November Preview?: Bill de Blasio and Joe Lhota Do Ferry Face-Off

Could it be a preview of the battle to come? Democrat Bill de Blasio and Republican Joe Lhota found themselves

Joe Lhota and Bill de Blasio.
Joe Lhota and Bill de Blasio meet in Staten Island.

Could it be a preview of the battle to come?

Democrat Bill de Blasio and Republican Joe Lhota found themselves face-to-face yesterday evening at the Staten Island Ferry terminal, where the candidates had scheduled overlapping campaign events. The rare occasion offered a glimpse of the potential fiery dynamic many are expecting if the two mayoral front-runners go on to win their parties’ primaries this Tuesday.

“That’s the first Democrat I’ve seen in my 88 visits to Staten Island!” quipped Mr. Lhota, after spotting Mr. de Blasio and his team entering the terminal, which is often considered prime Republican territory.

After a brief and awkward hello, the two teams staked out their ground, campaigning within earshot of one another.

“Say hello to Bill de Blasio, our next mayor!” one volunteer waving a red de Blasio sign bellowed. “Mayor de Blasio!”

“Joe Lhota has real experience,” the other side countered. “Joe Lhota for mayor!”

Mr. Lhota actually demonstrated some of that experience, at least in terms of campaigning.

Mr. Lhota and his volunteers rolled their eyes at the novice Mr. de Blasio, who, at first parked his large team at the choke point right in front of the exit from the ferry, infuriating commuters rushing to catch one of dozens of departing buses outside. Even after they moved into the main terminal, Mr. de Blasio’s loud, sign-toting team continued to block commuters.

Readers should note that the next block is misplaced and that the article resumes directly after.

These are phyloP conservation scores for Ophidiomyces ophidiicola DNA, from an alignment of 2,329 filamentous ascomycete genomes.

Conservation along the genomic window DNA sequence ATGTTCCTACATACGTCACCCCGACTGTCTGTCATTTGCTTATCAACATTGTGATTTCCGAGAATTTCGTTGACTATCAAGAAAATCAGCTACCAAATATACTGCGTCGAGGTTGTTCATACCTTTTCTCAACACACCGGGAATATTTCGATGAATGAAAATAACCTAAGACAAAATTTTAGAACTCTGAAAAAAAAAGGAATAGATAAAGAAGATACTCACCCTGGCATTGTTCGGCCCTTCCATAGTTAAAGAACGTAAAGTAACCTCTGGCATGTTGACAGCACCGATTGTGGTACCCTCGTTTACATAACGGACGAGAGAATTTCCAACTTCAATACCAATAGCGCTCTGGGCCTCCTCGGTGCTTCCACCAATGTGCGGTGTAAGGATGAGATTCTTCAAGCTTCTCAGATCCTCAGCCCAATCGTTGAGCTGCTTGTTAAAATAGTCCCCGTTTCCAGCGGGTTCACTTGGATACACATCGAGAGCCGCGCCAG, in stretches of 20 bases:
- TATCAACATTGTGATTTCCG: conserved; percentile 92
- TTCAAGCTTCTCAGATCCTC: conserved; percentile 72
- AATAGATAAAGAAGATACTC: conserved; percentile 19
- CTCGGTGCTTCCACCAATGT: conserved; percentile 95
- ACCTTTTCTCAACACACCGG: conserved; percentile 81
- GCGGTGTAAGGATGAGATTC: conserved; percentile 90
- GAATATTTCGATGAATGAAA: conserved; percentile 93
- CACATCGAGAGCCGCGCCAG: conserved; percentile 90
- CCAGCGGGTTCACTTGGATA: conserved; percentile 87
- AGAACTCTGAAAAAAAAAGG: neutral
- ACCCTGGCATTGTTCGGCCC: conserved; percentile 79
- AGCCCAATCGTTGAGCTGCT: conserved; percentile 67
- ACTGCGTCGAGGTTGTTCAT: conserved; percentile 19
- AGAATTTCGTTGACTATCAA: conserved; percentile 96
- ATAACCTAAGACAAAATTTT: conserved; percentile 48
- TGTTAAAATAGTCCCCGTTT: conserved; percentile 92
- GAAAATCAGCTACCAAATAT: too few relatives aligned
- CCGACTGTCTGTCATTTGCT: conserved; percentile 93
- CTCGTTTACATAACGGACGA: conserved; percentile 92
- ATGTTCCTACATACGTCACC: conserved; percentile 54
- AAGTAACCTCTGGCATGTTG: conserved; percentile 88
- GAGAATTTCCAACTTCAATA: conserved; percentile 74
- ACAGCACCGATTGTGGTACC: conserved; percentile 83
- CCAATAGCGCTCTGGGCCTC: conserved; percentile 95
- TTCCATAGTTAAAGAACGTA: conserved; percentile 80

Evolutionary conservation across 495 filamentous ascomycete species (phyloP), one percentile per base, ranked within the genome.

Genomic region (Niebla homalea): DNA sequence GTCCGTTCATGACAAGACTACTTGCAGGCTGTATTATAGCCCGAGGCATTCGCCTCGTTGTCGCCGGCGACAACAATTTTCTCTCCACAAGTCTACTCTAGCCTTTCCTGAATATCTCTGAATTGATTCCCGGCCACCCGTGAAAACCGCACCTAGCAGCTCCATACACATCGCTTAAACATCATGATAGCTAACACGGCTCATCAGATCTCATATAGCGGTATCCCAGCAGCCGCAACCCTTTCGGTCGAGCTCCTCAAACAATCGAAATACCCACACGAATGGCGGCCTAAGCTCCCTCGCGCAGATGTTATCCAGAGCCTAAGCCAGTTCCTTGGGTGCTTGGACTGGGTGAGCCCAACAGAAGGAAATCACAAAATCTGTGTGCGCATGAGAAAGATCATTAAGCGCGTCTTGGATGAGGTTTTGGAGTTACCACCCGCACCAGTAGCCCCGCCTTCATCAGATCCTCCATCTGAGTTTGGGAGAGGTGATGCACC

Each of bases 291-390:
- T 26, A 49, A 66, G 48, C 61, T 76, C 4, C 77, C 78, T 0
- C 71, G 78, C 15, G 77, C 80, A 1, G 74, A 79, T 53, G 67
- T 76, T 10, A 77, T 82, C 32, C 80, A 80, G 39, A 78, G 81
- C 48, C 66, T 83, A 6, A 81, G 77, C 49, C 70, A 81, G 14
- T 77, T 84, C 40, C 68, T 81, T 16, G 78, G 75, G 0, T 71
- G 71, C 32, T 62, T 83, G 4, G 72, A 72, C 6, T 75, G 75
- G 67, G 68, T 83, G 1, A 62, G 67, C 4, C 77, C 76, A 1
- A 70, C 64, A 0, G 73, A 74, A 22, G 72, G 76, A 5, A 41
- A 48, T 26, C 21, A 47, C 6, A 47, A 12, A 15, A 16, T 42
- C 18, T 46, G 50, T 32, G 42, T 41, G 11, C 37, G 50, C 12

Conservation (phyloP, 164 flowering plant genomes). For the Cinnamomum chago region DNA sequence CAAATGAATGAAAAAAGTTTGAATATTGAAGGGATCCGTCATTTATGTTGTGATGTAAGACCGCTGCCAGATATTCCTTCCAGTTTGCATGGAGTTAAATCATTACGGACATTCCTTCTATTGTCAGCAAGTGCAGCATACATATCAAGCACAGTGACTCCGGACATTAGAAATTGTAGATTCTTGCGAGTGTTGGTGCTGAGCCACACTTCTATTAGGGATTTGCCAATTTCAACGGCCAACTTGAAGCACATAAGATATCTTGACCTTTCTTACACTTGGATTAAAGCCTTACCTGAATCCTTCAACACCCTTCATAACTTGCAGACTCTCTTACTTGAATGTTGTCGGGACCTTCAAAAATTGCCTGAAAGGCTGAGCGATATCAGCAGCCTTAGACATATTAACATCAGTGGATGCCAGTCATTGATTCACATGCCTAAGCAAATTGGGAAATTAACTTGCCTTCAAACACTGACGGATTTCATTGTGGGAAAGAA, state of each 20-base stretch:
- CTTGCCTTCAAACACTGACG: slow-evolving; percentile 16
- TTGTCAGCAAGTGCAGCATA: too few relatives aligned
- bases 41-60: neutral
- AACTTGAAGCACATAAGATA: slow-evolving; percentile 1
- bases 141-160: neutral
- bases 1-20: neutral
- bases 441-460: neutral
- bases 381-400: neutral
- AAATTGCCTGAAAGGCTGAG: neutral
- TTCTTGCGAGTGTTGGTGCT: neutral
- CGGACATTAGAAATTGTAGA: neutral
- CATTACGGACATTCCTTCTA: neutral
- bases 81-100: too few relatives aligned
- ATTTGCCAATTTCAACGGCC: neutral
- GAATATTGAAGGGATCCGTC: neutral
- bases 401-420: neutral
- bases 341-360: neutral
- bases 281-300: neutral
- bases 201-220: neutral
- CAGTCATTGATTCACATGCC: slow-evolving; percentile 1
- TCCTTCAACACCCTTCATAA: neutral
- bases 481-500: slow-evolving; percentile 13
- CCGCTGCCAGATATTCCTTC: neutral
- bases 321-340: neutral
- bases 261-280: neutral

In contrast, Mr. Lhota, who always appears a little awkward on the stump, stood off to the side, steering clear of the initial running of¬†the bulls-style commuter stampede, and then greeting commutes with an outstretched arm once the pace slows. “Note, for the press report, de Blasio blocked the traffic. We are not,” one Lhota volunteer told Politicker.

But what the de Blasio camp lacked in experience and tactical positioning, it made up for in enthusiasm. Throughout his visit, Mr. de Blasio stood surrounded by a flock of rowdy staffers, who waved signs, chanted and cheered, as their candidate posed for photos and chatted with voters. Also on hand was Mr. de Blasio’s son, Dante–the campaign season’s breakout star–who also drew fans as he celebrated his 16th birthday, as well as trackers from rival campaigns.

Overall, the reception was positive, especially for Mr. de Blasio.

“That’s the former public advocate!” announced Donnie Williams, 49, an African-American Staten Island resident, who met the candidate at the terminal’s Dairy Queen. “I like his character, his stand-up positions on issues–unwavering. Out of all the candidates, I think he’s the guy to lead the city.”

One emotional woman approached Mr. de Blasio in tears. She told him how she, too, had an 11-year-old multiracial son and was inspired by him. The two quietly embraced before she rushed off.

Earlier, Mr. Blasio told Politicker that, while there was still a long way to before the general election, he was confident in his chances against Mr. Lhota come November.

“I’ve been clear that I think it’s a Democratic year,” he said. “So I feel very good comparing my vision with Joe Lhota’s. But that’s a long way off.”

Mr. Lhota, however, remained mum about his rival. “I don’t talk about the Democrats,” he said. “Positive or negative I’m not going to get involved in their campaign.” November Preview?: Bill de Blasio and Joe Lhota Do Ferry Face-Off